But while health professionals believe that the safest and healthiest way for students to attend school is with a school nurse to student ratio of at the most 1:750, Illinois has an astounding ratio of 1:2,023.   Ranked 40th by NASN, Illinois does not come close to meeting the appropriate mark.  Many Illinois schools do not have a school nurse.  Some schools share a single nurse for an entire district.  And there are even disparities between schools and school districts.  With the state budget crisis in Illinois, schools likely do not have the funds to invest in additional nurses to meet the recommended ratio.     

The solution?  Passing a state law called the Care of Students with Diabetes Act that would allow children with diabetes to attend school safely by training volunteer school employees on how to help a specific child with diabetes should the child need assistance.  On March 26, 2010, the Care of Students with Diabetes Act passed out of the Illinois House by 104 votes in favor of and 1 vote against the bill.   The bill unanimously passed out of the Senate Public Health committee on March 3 and will be brought before the Senate Executive committee on April 21.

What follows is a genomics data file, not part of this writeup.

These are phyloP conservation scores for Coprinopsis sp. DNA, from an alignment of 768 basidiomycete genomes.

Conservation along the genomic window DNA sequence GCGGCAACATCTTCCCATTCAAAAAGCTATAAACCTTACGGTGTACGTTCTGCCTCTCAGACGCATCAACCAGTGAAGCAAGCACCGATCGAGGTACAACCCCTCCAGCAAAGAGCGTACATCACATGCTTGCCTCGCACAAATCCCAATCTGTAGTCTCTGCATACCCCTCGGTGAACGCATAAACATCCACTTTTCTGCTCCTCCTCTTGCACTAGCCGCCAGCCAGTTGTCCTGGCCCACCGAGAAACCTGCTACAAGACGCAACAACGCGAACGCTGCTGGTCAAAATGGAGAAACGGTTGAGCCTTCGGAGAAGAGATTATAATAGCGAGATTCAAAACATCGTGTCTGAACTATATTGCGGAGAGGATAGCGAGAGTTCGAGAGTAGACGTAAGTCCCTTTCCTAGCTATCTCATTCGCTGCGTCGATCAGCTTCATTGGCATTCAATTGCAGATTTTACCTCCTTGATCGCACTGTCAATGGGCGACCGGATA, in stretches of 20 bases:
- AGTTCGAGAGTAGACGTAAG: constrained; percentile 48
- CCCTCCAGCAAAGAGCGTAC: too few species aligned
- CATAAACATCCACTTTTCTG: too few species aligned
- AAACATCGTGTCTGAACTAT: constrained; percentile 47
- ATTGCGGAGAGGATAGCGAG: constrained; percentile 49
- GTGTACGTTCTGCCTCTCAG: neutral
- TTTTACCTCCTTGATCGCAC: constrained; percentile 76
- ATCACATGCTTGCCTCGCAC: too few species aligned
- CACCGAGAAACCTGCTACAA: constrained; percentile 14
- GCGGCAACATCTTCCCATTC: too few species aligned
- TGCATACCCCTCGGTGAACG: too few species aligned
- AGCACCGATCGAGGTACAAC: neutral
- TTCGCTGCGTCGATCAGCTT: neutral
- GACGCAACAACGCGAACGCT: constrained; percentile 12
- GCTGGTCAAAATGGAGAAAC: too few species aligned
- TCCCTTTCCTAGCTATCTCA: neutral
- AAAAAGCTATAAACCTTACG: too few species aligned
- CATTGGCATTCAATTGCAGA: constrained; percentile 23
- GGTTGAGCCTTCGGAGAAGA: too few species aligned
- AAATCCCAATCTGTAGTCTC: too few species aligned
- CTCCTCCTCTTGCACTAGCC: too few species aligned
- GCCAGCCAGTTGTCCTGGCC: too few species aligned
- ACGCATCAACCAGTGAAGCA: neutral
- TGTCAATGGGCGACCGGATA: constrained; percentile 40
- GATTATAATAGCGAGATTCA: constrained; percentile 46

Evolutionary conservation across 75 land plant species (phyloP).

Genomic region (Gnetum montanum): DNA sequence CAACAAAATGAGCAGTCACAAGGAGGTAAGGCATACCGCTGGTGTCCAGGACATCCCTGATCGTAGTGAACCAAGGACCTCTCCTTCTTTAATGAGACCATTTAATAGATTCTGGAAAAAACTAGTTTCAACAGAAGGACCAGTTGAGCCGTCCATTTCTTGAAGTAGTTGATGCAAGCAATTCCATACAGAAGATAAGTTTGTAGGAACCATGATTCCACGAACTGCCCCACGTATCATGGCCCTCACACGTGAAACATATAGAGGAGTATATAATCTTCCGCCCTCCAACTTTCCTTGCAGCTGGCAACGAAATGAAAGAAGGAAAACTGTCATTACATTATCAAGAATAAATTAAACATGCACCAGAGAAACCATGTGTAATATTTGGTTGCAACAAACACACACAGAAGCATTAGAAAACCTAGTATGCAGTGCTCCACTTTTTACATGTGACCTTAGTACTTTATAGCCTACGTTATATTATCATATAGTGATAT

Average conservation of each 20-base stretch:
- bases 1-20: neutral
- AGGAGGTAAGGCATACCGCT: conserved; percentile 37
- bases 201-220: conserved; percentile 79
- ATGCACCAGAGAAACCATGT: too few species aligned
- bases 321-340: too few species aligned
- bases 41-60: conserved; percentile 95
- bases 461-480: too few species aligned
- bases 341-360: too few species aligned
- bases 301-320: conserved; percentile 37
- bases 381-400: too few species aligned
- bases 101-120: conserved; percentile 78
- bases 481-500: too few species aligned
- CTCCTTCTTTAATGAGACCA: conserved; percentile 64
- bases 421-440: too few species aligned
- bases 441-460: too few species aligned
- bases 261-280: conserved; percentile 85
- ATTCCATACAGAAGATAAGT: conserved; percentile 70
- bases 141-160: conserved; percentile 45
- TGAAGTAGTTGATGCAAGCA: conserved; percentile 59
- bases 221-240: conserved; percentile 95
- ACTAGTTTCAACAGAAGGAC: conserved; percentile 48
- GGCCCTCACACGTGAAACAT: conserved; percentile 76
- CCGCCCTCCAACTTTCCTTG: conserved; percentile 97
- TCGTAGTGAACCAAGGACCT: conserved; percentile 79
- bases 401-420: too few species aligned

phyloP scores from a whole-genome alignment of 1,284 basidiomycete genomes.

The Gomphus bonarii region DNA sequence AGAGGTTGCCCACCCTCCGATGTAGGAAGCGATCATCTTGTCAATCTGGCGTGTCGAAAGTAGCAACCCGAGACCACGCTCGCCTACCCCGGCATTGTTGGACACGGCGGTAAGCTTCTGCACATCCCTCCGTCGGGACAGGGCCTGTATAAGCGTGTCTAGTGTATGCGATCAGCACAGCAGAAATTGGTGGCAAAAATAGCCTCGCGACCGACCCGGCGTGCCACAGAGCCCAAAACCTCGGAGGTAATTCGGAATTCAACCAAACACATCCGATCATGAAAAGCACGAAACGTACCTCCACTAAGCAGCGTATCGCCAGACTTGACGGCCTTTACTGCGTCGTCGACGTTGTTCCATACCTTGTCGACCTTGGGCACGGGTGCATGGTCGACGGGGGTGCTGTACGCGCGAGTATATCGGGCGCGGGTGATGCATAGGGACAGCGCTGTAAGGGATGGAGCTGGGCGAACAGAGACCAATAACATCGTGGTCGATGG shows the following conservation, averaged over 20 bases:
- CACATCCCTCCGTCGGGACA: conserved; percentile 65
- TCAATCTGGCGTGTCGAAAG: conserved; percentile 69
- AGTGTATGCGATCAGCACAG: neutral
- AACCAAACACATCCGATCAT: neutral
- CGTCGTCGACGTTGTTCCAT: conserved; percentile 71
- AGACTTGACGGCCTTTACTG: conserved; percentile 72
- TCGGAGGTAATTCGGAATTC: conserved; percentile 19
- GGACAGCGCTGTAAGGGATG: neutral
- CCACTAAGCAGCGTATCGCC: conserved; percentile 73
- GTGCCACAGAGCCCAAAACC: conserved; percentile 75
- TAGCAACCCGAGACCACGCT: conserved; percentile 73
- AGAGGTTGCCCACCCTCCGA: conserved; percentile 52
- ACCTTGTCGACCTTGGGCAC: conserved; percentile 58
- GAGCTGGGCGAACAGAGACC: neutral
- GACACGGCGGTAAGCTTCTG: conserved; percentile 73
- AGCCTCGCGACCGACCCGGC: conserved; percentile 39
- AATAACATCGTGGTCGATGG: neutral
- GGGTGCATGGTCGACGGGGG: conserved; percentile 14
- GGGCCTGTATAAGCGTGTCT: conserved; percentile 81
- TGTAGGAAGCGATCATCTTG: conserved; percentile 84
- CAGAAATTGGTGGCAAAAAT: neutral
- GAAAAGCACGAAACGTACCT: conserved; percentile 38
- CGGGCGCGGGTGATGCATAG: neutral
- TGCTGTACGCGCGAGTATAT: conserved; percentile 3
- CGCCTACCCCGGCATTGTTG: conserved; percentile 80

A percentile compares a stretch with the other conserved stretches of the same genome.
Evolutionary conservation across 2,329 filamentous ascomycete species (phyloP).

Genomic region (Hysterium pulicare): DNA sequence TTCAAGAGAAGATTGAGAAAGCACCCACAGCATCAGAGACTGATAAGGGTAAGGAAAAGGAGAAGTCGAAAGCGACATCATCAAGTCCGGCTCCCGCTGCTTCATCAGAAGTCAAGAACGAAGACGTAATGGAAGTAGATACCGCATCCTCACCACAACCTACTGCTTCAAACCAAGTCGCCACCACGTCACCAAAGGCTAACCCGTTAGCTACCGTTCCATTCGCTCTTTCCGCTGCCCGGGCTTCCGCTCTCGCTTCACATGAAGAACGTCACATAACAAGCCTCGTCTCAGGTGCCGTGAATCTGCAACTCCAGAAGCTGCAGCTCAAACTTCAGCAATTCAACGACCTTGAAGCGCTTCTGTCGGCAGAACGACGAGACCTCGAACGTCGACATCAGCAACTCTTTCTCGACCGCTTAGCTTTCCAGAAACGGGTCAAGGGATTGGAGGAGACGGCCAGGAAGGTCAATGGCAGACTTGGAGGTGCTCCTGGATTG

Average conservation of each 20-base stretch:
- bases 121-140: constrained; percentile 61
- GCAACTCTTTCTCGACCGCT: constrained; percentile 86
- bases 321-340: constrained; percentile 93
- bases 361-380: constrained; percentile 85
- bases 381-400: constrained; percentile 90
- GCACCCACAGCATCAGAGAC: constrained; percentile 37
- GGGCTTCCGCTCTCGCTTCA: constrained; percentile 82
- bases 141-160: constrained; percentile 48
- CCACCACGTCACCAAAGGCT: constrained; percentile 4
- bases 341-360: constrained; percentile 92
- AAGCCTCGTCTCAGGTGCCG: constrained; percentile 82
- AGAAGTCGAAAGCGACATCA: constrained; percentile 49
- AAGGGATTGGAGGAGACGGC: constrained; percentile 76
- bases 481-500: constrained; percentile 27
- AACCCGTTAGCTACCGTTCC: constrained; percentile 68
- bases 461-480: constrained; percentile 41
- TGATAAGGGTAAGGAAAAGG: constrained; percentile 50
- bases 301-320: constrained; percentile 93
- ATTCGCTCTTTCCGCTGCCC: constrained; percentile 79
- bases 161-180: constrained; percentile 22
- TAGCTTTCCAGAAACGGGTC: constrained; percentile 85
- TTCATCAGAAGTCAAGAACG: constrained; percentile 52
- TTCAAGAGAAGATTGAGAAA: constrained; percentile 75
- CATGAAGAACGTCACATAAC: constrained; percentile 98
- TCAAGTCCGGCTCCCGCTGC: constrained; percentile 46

Most medical organizations that deal with diabetes, as well as the U.S. Department of Health and Human Services believe that children and non-nurses can safely care for their diabetes in school if they receive proper training.  But some nursing groups argue that only nurses should deal with diabetes in school.